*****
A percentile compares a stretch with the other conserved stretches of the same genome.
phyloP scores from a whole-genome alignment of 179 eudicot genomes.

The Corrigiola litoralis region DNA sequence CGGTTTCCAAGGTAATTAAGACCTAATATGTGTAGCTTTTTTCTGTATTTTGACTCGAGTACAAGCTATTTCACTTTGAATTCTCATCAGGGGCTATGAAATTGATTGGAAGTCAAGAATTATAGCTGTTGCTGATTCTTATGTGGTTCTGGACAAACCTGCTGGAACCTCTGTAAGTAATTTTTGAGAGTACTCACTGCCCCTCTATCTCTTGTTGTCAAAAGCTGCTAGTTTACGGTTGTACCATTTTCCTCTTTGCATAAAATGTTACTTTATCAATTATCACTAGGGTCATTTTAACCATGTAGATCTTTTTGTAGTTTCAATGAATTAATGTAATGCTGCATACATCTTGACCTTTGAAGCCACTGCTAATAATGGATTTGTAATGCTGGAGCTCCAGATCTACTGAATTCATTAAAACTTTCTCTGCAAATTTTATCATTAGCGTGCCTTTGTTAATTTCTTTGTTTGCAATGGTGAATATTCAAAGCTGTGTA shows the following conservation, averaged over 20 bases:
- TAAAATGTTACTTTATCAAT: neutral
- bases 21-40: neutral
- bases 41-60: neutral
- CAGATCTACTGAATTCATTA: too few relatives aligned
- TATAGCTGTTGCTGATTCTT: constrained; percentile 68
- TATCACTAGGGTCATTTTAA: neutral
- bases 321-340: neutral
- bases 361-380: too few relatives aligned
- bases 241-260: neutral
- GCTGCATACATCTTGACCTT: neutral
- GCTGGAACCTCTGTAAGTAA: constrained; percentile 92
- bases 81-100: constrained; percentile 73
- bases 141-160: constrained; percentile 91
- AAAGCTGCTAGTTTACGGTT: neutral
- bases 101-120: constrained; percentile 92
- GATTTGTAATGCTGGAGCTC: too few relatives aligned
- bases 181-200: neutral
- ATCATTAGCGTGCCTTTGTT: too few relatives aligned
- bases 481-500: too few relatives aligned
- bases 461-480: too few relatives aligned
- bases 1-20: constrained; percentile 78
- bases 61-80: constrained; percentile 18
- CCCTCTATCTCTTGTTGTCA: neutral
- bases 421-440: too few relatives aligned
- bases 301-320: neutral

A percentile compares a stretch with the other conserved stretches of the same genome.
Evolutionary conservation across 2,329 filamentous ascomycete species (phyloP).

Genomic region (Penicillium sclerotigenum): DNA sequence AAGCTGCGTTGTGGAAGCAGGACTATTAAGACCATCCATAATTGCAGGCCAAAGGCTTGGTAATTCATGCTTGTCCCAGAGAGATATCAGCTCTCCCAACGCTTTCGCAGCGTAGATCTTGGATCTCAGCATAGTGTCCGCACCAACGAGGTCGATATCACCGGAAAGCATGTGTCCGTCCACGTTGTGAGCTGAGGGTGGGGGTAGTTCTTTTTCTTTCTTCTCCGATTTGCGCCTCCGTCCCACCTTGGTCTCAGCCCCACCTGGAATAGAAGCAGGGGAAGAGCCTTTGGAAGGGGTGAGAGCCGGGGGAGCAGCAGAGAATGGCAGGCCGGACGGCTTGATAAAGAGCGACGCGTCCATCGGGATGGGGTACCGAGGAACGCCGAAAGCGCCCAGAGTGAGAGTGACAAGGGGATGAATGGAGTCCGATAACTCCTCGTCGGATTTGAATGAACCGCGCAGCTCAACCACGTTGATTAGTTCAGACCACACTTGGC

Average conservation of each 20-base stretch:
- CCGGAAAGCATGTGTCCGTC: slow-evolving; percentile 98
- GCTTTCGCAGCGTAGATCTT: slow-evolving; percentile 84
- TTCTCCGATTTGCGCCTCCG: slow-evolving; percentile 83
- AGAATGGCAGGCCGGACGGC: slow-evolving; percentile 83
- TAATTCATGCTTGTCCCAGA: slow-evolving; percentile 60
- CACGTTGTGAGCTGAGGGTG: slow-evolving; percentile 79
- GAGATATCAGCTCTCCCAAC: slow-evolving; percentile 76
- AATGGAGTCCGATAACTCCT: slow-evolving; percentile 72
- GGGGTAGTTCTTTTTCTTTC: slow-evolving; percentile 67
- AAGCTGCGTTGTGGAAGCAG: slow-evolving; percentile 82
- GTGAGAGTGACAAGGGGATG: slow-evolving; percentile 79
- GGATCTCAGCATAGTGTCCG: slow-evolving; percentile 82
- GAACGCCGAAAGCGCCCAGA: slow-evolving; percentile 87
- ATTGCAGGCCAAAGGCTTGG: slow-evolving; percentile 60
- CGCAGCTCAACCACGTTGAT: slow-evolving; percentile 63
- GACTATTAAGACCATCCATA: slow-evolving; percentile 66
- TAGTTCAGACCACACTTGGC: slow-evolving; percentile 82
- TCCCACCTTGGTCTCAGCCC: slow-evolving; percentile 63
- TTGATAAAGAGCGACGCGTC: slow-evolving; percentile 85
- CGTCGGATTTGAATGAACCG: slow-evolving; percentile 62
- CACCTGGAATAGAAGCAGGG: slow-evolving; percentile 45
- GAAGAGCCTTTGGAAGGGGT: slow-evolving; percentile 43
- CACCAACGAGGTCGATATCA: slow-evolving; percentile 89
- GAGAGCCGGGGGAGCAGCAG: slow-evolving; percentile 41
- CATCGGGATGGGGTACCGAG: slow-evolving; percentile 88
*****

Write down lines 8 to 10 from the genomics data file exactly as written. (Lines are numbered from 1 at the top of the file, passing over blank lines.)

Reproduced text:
- TATAGCTGTTGCTGATTCTT: constrained; percentile 68
- TATCACTAGGGTCATTTTAA: neutral
- bases 321-340: neutral